If I wrote that we’re living in a world that bears an ever-increasing similarity to Communist regimes throughout history, a lot of people would scoff and say that I was being melodramatic. But research compiled by the Media Research Center and shared on social media by The Heritage Foundation shows, through documents acquired via the FOIA, that the Biden administration is using tax dollars to actively target political opponents and dissenters as potential domestic terrorists in a program with the acronym TVTP.
It’s an important read, and the supporting documents that follow the money are all here in this PDF. (I originally came across this information on a very interesting episode of Dan Bongino’s podcast.)
So, by definition, are you an extremist? A budding domestic terrorist? A violent threat?
Erik Prince, the man behind Blackwater, recently teamed up with an Israeli spy, creating a front company with her to help Israeli defense technology providers exploit loopholes and sell their products to the American military.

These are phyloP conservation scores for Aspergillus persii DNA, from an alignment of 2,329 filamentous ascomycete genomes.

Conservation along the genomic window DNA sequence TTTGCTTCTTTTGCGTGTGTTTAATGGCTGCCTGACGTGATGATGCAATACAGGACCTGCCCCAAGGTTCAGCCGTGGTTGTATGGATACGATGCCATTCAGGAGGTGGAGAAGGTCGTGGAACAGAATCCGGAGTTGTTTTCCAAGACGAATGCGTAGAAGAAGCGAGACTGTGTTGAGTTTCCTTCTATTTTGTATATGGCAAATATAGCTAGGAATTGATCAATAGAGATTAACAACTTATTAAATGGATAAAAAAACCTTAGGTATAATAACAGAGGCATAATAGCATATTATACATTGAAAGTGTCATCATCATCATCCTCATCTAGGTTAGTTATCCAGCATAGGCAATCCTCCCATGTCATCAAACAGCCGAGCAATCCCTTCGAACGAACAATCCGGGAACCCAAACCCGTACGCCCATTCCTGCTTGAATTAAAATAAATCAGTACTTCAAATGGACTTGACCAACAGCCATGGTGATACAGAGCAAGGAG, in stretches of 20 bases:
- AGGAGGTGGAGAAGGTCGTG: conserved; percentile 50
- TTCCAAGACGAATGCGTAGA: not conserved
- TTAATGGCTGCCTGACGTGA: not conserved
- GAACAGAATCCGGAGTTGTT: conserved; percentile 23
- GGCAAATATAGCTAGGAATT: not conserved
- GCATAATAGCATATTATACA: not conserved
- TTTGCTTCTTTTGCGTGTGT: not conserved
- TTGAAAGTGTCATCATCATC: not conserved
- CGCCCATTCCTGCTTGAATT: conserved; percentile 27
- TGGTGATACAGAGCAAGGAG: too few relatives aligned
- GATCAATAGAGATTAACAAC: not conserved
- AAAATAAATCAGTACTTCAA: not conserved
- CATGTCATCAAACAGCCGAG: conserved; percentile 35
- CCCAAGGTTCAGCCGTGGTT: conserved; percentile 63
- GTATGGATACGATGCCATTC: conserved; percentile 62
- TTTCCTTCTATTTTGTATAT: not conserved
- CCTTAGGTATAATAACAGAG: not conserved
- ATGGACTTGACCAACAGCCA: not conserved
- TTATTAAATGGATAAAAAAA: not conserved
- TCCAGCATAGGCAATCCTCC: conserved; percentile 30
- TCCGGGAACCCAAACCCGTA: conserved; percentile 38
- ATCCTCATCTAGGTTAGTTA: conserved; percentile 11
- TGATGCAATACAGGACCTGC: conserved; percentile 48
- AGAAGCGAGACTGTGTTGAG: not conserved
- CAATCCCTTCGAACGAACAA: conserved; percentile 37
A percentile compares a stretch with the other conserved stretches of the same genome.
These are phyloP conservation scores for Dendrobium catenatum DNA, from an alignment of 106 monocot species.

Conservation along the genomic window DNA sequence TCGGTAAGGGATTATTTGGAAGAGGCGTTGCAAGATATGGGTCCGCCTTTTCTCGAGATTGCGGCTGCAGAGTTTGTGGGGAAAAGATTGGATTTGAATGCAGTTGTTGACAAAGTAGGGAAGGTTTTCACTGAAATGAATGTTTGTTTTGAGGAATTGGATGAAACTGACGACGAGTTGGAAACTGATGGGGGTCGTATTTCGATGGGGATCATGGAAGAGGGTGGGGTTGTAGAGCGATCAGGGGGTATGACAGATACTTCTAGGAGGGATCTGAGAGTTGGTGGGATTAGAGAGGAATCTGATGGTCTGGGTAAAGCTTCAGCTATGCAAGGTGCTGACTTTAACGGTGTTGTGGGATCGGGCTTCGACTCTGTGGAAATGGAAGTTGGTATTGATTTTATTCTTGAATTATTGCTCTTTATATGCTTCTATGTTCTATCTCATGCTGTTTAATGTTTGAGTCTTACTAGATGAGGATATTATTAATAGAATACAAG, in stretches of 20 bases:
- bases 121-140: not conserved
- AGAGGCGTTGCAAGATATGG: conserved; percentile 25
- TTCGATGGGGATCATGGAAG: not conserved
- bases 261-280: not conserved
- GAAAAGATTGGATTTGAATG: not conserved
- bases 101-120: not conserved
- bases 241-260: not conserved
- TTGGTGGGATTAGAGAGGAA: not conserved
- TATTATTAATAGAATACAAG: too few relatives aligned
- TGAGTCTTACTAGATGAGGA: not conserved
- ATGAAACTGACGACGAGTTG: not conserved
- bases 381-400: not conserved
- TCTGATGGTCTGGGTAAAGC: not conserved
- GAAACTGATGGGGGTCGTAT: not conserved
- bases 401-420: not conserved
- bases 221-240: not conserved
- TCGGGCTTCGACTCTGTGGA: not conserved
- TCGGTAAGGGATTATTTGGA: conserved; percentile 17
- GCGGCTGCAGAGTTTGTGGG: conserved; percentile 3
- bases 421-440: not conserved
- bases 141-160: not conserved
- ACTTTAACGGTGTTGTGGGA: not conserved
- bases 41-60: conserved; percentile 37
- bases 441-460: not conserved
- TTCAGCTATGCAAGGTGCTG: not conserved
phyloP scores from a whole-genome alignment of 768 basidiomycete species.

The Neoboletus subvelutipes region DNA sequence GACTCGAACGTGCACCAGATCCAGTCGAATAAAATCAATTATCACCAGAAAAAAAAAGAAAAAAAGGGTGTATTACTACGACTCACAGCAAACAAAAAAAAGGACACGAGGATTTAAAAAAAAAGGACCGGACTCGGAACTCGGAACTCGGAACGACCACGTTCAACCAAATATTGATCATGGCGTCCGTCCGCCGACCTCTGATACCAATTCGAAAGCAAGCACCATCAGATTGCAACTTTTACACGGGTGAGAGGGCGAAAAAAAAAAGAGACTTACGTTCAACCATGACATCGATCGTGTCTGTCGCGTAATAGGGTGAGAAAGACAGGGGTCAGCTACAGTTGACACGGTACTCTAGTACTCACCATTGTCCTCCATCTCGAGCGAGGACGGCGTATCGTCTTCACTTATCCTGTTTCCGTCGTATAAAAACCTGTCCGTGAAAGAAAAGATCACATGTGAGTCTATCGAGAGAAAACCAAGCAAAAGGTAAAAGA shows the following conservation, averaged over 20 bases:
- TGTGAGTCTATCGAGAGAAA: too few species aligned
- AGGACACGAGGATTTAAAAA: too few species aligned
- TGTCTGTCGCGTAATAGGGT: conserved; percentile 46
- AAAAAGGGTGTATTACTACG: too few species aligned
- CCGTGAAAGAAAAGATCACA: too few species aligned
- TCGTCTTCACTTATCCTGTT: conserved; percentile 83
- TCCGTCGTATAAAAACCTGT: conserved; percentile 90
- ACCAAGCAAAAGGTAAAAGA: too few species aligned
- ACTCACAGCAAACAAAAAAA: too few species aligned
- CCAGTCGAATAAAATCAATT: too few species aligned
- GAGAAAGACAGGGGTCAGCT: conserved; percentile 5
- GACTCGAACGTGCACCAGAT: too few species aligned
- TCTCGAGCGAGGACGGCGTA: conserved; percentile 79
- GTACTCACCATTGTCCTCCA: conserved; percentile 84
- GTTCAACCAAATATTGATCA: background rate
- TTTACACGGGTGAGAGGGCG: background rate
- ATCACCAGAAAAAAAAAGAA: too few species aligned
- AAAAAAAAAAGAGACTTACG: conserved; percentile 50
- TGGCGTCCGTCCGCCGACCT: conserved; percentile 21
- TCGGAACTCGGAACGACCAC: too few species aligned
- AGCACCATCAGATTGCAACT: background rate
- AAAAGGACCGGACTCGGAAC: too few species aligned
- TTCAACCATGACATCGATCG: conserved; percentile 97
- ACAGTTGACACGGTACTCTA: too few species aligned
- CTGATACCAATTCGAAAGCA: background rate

For years, Erik Prince – the founder of mercenary firm Blackwater (now Academi) – has been a major source of controversy. Ever since he left Blackwater over a decade ago, Prince has appeared in the news for pushing to privatize several wars, his ties to former President Donald Trump’s presidential campaigns, his violation of international arms embargoes and his unusually close ties with Project Veritas, among other notable events and connections.